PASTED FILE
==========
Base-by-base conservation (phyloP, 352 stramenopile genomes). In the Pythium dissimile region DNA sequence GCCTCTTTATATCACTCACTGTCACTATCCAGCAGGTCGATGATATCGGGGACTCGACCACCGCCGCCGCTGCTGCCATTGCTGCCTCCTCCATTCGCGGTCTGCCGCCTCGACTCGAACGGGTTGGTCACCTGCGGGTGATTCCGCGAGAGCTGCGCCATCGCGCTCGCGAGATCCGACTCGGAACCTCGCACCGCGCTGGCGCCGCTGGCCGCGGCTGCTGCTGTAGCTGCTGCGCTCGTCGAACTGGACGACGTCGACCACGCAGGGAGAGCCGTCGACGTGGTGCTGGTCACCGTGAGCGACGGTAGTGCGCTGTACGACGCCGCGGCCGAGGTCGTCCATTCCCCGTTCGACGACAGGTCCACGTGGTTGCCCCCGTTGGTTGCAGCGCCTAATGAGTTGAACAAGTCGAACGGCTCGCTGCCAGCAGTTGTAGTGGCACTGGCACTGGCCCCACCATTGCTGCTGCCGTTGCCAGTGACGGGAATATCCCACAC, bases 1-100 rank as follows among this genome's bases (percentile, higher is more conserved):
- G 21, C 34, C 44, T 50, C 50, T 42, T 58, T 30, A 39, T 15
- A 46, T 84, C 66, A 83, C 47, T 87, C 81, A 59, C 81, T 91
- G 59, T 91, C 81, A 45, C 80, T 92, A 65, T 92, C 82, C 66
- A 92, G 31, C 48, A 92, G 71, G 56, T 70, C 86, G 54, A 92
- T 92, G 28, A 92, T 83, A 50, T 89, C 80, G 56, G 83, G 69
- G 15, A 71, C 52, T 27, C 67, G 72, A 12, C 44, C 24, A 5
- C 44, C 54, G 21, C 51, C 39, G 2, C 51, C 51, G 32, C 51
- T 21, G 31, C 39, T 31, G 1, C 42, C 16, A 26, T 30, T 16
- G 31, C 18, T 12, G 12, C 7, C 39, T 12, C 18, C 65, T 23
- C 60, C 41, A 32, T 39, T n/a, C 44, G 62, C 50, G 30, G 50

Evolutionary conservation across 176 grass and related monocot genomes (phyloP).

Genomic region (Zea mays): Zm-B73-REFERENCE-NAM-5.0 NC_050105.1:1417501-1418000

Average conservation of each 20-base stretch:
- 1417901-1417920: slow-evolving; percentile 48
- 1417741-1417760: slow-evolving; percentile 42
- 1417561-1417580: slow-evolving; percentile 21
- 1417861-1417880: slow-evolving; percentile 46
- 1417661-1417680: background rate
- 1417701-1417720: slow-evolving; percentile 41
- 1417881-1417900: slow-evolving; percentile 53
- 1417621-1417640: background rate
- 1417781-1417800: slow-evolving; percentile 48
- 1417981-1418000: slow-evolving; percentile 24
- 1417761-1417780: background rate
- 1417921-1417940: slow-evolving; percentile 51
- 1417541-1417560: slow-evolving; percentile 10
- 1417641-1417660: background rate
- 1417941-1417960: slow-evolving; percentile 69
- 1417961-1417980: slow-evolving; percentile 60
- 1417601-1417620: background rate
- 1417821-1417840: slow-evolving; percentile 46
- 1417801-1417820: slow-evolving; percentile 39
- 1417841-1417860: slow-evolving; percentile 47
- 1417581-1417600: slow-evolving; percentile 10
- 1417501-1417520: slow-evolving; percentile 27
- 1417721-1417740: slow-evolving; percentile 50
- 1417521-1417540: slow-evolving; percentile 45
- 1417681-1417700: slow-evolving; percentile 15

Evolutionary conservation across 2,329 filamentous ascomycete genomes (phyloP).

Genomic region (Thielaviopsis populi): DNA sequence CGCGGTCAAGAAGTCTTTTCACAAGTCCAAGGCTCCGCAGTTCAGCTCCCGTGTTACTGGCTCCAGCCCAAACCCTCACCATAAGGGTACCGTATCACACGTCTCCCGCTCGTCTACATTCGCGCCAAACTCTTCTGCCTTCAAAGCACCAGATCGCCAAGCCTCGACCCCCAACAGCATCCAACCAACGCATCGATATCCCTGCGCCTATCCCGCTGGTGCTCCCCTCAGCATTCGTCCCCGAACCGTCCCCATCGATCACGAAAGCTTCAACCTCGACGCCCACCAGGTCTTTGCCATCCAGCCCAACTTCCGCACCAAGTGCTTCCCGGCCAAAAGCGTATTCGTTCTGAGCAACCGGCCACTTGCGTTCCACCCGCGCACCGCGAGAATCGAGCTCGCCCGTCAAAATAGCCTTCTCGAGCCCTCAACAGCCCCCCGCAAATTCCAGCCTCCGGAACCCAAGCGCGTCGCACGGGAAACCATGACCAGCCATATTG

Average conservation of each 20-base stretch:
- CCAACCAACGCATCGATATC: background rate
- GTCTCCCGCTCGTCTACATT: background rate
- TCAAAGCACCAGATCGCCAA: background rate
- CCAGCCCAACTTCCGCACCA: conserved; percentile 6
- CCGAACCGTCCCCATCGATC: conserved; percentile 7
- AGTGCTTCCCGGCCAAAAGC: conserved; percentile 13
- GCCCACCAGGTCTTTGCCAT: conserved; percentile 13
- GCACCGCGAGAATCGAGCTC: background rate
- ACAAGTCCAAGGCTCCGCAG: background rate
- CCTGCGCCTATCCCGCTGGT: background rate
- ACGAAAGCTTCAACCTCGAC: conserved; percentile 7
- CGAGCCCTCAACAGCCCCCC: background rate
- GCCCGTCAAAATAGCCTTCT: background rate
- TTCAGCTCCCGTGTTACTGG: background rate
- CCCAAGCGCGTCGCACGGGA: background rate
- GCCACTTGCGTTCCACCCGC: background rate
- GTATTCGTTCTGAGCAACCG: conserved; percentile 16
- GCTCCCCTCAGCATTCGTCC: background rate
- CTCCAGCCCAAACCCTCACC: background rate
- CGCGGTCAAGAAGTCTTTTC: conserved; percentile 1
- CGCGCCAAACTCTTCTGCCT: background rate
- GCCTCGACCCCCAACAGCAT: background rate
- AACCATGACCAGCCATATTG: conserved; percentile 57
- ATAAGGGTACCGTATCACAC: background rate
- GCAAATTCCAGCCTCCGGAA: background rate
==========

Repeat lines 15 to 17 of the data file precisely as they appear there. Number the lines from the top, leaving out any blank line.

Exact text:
- 1417901-1417920: slow-evolving; percentile 48
- 1417741-1417760: slow-evolving; percentile 42
- 1417561-1417580: slow-evolving; percentile 21